Create a WebGL texture from a photo

Create a WebGL texture from a photo

Use any photo to create a WebGL texture for the Warp example.

Loading the photo

WebGL uses photos to create textures that make shapes more realistic or useful. While you can use any size photo in the Warp example, WebGL needs the image in a set size to work. To scale the image you choose, the example uses a three step process to create a WebGL texture.

The following code and steps describe how the Warp example uses 2D canvas commands to scale an image before loading it as a texture.

This code gets the image, scales it, and puts it on a 2D canvas.


// load a the user's image.
this.loadImageX = function (dataURL) {
    var image = new Image();
    
    image.onload = function () {
        renderer.loadImage2(image);
    }

    image.src = dataURL;
}

// This function does the heavy lifting of creating the texture from the image.
this.loadImage2 = function (image) {
    // Convert the image to a square image via the temporary 2d canvas. 
    var canvas = document.getElementById("2dcanvas");
    var ctx = canvas.getContext("2d");
    var canvHeight = document.getElementById("2dcanvas").height;

    var x = 0;
    var y = 0;
    var xx = canvHeight;
    var yy = canvHeight;

    ctx.clearRect(0, 0, canvHeight, canvHeight);
    // If image isn't square, adjust width, height, and origin so it's centered.
       if (image.width < image.height) {
        // Change origin and dimensions if the image isn't square.
        // Change x, xx
        xx = image.width / image.height * canvHeight;
        x = (canvHeight - xx) / 2;
    }
    if (image.width > image.height) {
        // Change y, yy 
      yy = image.height / image.width * canvHeight;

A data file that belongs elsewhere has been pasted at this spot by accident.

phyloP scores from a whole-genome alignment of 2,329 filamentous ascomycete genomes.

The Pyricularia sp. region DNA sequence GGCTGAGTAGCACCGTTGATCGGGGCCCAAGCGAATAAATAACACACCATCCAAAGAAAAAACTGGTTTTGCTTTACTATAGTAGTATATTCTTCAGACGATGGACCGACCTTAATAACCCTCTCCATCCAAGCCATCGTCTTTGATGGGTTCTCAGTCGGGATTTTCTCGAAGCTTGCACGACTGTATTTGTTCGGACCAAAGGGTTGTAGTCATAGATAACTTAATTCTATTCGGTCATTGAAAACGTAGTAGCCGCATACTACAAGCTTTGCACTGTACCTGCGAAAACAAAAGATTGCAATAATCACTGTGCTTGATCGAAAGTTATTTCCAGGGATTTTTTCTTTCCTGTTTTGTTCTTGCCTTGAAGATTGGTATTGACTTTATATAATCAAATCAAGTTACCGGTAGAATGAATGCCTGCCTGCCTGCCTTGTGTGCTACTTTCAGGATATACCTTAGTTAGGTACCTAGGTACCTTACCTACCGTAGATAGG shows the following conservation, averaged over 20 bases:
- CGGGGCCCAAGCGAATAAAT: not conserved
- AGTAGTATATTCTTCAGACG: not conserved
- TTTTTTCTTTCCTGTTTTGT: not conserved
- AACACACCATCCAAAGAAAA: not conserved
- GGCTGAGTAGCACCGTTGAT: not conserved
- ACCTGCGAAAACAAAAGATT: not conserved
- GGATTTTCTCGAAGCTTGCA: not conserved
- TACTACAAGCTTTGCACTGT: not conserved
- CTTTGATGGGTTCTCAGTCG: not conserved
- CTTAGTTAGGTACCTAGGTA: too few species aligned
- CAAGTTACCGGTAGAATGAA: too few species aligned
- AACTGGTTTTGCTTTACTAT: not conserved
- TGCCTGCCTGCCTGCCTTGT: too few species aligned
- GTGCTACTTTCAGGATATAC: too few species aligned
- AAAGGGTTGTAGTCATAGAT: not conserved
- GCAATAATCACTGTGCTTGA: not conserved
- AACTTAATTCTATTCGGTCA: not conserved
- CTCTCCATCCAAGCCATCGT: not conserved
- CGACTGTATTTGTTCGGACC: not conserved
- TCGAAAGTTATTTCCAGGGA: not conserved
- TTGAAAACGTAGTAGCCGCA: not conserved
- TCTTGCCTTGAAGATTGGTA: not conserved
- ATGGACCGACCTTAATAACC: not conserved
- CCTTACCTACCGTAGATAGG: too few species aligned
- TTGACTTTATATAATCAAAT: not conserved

y = (canvHeight - yy) / 2;
    }

// Put the image on the canvas, scaled using xx & yy.
    ctx.drawImage(image, 0, 0, image.width, image.height, x, y, xx, yy);


  1. Create an Image object and an event to call the loadImage2 function when the photo has finished loading.
  2. When the image finishes loading, it calls loadImage2.
  3. LoadImage2 gets the 2D canvas from the HTML code using document.getElementById.
  4. Using the canvas, the function then gets the 2D context from the canvas element using getContext("2d").
  5. Get the canvas height and create four variables; origin x, origin y, height, and width that are used to place the image on the canvas. Since the canvas is square, the height is used for both height and width.
  6. Clear the canvas using clearRect.
  7. Get the largest dimension of the image. If the image isn't square, calculate a scaled height or width, and an offset into the canvas for the shorter side.
  8. Put the image onto the canvas using drawImage. The drawImage method puts the image onto the canvas at a specific origin and automatically scales it based on the origin, height, and width specified for the canvas.

LoadImage2 creates a texture object and loads the image from the canvas using the following steps:


// Create a texture object that will contain the image.
var texture = gl.createTexture();

// Bind the texture the target (TEXTURE_2D) of the active texture unit.
gl.bindTexture(gl.TEXTURE_2D, texture);

// Flip the image's Y axis to match the WebGL texture coordinate space.